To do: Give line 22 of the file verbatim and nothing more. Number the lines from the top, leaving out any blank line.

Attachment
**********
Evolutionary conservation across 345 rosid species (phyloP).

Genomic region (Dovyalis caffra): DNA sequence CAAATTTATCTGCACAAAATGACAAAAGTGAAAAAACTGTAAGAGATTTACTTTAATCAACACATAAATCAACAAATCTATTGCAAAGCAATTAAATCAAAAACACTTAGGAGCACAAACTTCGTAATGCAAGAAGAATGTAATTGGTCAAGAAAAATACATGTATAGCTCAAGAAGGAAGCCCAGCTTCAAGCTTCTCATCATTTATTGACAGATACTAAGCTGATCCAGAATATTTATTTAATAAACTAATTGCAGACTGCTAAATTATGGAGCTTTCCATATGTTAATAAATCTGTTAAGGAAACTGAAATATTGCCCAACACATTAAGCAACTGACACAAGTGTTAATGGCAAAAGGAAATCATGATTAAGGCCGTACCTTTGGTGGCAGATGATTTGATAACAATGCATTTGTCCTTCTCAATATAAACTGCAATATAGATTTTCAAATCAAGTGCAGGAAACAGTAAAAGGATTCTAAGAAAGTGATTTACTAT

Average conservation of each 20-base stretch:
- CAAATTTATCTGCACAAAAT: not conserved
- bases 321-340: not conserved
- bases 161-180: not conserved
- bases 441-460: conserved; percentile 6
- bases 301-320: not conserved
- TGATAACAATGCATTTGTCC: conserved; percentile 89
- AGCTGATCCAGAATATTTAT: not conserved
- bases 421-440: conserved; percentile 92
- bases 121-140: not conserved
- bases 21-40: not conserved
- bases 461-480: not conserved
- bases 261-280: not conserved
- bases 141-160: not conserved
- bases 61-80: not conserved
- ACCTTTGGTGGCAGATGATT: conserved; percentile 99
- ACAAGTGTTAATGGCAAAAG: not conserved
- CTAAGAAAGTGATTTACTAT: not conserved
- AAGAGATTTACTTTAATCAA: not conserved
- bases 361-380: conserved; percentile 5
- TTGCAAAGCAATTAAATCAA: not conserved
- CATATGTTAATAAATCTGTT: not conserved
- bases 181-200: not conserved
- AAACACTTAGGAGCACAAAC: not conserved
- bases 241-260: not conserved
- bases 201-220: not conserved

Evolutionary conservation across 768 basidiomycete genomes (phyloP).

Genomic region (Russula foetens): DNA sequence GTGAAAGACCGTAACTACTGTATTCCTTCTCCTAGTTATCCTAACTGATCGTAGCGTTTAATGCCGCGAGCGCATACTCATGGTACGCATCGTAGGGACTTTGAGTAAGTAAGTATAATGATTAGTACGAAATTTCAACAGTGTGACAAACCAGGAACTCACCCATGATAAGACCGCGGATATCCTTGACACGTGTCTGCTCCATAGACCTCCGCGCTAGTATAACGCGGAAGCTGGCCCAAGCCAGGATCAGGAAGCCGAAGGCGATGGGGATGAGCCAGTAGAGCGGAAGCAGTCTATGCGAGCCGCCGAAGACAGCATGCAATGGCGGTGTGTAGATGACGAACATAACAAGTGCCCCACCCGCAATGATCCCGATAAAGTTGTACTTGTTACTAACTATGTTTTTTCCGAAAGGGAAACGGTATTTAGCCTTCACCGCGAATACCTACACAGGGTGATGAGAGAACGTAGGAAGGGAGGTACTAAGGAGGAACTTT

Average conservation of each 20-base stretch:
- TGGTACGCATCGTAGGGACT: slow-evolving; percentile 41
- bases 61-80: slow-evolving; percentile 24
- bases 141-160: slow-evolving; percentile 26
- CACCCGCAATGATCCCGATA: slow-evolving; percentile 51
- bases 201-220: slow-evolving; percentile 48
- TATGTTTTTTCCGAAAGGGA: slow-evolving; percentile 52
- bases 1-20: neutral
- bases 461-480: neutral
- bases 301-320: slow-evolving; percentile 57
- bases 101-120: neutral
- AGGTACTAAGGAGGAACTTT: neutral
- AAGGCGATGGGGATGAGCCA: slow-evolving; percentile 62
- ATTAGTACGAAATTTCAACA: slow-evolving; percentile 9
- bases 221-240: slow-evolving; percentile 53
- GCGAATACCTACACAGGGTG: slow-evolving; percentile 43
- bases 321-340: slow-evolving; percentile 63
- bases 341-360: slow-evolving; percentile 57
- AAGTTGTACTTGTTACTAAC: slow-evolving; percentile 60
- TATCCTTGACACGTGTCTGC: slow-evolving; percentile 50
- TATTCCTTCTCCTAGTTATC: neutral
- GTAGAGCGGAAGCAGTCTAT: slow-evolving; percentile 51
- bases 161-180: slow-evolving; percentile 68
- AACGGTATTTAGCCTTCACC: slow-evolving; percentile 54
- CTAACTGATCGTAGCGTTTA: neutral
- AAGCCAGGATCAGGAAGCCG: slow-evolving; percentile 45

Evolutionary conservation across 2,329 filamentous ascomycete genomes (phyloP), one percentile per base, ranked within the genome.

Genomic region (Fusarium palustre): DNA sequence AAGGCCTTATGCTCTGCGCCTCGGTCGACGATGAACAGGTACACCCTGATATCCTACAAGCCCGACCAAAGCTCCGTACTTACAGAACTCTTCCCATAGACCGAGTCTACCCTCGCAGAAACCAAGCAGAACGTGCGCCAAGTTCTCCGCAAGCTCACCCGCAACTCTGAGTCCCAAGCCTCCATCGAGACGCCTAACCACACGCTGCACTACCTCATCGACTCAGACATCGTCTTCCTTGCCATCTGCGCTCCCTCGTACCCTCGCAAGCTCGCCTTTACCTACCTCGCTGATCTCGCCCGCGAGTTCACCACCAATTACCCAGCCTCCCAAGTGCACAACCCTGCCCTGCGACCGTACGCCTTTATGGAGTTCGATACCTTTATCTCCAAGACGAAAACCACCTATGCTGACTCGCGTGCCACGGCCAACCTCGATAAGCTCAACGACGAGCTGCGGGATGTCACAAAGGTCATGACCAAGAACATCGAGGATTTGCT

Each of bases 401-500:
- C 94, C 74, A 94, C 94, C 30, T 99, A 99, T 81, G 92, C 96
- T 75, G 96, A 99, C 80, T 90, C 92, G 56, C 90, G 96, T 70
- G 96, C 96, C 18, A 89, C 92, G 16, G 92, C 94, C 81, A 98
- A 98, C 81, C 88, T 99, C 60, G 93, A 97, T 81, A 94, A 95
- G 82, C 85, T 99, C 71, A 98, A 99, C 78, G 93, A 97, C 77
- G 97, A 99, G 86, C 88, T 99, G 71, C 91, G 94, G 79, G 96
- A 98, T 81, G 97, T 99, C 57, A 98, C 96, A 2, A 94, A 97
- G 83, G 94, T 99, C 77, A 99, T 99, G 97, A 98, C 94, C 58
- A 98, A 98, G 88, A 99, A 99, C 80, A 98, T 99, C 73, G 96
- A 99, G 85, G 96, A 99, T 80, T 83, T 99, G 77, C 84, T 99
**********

- bases 361-380: conserved; percentile 5